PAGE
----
mountains, lakes, rivers, streams, and an exquisite coast line. These

people here are going to be great craic and they're going to be found

traveling the world. They'll be playwrights and poets and singers and

songwriters. And I'm going to give them this black liquid which

they're going to go mad on and for which people will come from the far

corners of the earth to imbibe.

Michael the Archangle gasped in wonder and admiration but then

seeming startled proclaimed: "Hold on a second, what about the

BALANCE, you said there was going to be a balance...

God replied wisely.

"Wait until you see the neighbours I'm going to give them"

Siobhán Ní Deorain

This has got to be Mr. McCann's most pathetic and childish post ever.

Of course the Republic is a bit player in world affairs. The population is less than 4 million! What is the population of the UK?

I wonder how Northern Ireland would do without the help of Westminster, hmm?

Come to NI and enjoy: The most racist city on Earth.

One of the most messed up, segregated societies in the world. Inept and immature politicians. UDA and IRA love fests. Ridiculous 'marches'.

You keep NI. I don't want anything to do with it.

Irish people are well liked overall. Deal with it. You're just coming across like a bitter old English fart.

Madradin Ruad

Come to NI and enjoy: The most racist city on Earth.



"Irish people are well liked overall"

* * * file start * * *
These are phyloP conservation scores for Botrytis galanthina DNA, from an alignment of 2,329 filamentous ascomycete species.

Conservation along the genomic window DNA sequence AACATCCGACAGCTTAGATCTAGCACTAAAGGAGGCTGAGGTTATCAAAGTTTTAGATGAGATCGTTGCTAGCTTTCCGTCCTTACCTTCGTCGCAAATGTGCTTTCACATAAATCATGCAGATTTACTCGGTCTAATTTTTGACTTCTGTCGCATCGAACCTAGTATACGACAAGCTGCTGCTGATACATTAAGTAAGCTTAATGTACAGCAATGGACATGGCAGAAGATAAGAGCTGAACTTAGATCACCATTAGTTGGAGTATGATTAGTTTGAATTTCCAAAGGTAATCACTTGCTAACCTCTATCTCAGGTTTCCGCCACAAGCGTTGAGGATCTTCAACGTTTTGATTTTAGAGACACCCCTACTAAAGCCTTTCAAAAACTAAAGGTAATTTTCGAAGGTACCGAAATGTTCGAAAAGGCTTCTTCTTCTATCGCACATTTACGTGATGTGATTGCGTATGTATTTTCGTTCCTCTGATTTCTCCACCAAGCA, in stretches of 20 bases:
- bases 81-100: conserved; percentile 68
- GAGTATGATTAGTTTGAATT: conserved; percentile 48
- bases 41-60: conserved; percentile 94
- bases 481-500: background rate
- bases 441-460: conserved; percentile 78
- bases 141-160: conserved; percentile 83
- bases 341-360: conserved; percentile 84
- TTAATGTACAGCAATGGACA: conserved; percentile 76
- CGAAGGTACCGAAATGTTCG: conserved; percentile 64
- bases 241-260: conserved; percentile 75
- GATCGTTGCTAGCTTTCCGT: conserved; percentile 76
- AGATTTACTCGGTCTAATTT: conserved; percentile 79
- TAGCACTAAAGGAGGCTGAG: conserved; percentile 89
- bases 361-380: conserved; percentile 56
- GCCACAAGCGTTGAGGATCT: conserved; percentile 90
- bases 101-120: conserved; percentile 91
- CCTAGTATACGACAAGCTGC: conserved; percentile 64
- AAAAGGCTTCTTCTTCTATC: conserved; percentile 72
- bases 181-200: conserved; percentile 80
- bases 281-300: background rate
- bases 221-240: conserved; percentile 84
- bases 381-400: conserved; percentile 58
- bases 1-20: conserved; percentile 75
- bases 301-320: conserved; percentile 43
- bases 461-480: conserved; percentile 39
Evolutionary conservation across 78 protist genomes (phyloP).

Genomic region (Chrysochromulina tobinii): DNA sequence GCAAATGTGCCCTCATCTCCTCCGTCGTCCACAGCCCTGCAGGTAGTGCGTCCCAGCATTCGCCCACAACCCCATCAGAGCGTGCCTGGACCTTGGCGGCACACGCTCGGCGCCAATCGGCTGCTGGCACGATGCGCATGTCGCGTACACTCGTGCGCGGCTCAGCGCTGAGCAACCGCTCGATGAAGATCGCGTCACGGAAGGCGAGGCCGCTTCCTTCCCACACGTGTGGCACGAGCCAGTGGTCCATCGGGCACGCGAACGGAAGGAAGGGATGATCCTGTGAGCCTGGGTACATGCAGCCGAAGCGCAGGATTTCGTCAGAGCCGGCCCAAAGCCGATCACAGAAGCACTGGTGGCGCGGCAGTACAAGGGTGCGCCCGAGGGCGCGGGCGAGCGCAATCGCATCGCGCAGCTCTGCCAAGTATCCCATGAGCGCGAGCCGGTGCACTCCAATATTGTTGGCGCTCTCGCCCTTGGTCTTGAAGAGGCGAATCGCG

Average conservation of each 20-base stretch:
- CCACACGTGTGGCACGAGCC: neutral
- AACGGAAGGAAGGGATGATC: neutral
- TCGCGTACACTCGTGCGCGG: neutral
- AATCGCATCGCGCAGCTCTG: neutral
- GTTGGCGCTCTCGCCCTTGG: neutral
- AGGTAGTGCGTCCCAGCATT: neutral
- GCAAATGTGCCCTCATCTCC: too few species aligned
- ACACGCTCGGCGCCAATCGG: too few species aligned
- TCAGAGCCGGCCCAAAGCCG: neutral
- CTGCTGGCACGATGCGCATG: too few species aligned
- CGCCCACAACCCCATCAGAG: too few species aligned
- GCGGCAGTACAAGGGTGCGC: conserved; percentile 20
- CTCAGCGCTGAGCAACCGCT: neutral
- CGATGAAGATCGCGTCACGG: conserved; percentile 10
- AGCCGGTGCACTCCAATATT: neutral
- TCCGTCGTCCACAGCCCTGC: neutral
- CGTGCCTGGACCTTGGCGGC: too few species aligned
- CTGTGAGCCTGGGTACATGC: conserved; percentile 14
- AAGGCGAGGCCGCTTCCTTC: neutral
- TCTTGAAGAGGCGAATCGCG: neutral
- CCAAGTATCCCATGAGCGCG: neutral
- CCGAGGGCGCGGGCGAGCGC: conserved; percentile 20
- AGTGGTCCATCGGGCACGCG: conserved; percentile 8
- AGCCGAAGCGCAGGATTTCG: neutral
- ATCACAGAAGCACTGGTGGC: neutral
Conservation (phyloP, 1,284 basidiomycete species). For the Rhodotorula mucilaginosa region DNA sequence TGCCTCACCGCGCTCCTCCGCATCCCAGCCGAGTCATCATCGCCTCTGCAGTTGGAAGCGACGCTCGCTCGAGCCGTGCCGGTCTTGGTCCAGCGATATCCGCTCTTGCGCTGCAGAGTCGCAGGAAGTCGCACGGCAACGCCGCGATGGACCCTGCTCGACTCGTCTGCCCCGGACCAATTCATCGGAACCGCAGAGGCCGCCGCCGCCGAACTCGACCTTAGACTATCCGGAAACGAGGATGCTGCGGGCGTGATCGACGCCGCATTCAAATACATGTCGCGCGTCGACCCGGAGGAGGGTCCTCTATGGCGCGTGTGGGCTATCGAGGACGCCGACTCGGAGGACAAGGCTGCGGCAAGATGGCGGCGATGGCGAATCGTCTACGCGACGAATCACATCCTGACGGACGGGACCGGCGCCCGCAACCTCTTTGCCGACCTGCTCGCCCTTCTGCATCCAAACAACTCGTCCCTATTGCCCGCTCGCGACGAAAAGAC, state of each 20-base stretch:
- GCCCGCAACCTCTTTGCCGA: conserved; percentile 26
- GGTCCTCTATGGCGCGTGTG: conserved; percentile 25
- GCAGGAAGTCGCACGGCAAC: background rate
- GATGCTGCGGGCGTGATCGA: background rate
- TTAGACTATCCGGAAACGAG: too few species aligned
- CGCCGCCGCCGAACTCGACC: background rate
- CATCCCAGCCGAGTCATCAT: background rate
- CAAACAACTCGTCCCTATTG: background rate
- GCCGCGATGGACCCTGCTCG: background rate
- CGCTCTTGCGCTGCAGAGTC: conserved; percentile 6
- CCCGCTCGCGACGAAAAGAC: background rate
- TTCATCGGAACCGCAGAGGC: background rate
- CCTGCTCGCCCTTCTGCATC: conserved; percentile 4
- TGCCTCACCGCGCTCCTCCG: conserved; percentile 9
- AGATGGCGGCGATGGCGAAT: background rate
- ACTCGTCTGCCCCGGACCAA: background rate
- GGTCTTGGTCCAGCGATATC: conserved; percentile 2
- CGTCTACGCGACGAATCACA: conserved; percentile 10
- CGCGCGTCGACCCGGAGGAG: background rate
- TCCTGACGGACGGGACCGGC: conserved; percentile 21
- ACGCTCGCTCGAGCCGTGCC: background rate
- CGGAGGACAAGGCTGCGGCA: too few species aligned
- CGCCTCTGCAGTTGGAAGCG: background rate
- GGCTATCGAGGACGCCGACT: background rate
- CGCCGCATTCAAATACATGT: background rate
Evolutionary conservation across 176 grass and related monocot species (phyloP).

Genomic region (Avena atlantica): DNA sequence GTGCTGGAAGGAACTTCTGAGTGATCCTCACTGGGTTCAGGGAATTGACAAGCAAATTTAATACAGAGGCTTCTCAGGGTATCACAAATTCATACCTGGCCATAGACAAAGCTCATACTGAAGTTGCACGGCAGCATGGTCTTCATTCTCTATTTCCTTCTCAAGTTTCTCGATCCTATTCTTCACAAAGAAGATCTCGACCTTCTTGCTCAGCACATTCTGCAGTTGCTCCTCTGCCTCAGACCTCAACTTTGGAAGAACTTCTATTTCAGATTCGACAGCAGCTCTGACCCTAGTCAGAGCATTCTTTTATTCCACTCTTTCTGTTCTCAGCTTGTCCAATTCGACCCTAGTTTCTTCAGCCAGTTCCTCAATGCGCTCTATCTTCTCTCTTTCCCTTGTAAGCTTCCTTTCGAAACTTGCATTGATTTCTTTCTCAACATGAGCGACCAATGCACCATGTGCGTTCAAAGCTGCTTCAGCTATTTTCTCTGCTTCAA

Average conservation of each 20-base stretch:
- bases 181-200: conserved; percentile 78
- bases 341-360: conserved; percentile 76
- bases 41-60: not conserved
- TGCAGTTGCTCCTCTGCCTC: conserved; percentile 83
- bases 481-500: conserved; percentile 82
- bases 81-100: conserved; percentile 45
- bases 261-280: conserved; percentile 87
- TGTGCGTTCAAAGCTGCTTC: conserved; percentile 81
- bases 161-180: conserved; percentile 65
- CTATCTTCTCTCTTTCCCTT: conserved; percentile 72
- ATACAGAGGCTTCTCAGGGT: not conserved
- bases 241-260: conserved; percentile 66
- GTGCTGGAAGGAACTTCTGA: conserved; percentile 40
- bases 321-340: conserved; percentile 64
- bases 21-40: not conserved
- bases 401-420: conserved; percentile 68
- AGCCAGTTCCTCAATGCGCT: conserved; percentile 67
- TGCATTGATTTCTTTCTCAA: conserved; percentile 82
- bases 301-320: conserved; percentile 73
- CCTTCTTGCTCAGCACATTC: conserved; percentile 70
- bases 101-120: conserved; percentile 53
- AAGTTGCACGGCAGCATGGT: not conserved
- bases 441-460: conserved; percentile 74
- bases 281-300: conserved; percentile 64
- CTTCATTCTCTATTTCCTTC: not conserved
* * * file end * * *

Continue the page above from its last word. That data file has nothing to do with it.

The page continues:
Well, they like to think so anyway-bit difficult to prove one way or the other. The Irish investors who are exploiting the property markets and the cheap labour in the EU Accession states are certainly not flavour of the month at the minute in some countries,for example.

And you have kind of proved one of Andrew's points,there is an element of insecurity(or perhaps inferiority complex?) with a lot of Irish people-a bit of criticism and the immediate knee-jerk reaction is to slag off the UK.

Be proud of your country's achievements, and don't be so touchy, otherwise you come across as a bitter Irish reactionary;)



In many ways I admire Andrew and indeed share many of his views on thie world we live in, but his views on the Irish are his 'Achilles heel' in my opinion. Perfectly valid loathing of the activities of Sinn Fein/IRA is one thing. Extending that to hating everything 'green' is another.

Why Andrew should resent the St Patrick's day festivities is beyond me, as indeed is your objection to the view that Irish people are well liked. Such feelings demonstrate an insecurity and inferiority complex on behalf of those who hold them , yourself included.


'The Irish investors who are exploiting the property markets and the cheap labour in the EU Accession states are certainly not flavour of the month at the minute in some countries,for example.'

Good point, but on the other hand, it's only important because it conflicts with Ireland's dream of itself. Outside of that, it's no real indicator of something inherent in the dreaded 'Irishness'.

I personally couldn't give a toss if Irish people are well-liked or not. They are no better and no worse than people from anywhere else.

Anyone who blows their own trumpet about the greatness of their own nation these days is a bit of a tool, in my opinion. It's all a load of shite, lads.


From Hugo of St. Victor, a twelfth century monk from Saxony (via Edward Said):

‘The person who finds his homeland sweet is still a tender beginner; he to whom every soil is as his native one is already strong; but he is perfect to whom the entire world is as a foreign place. The tender soul has fixed his love on one spot in the world; the strong person has extended his love to all places; the perfect man has extinguished his.’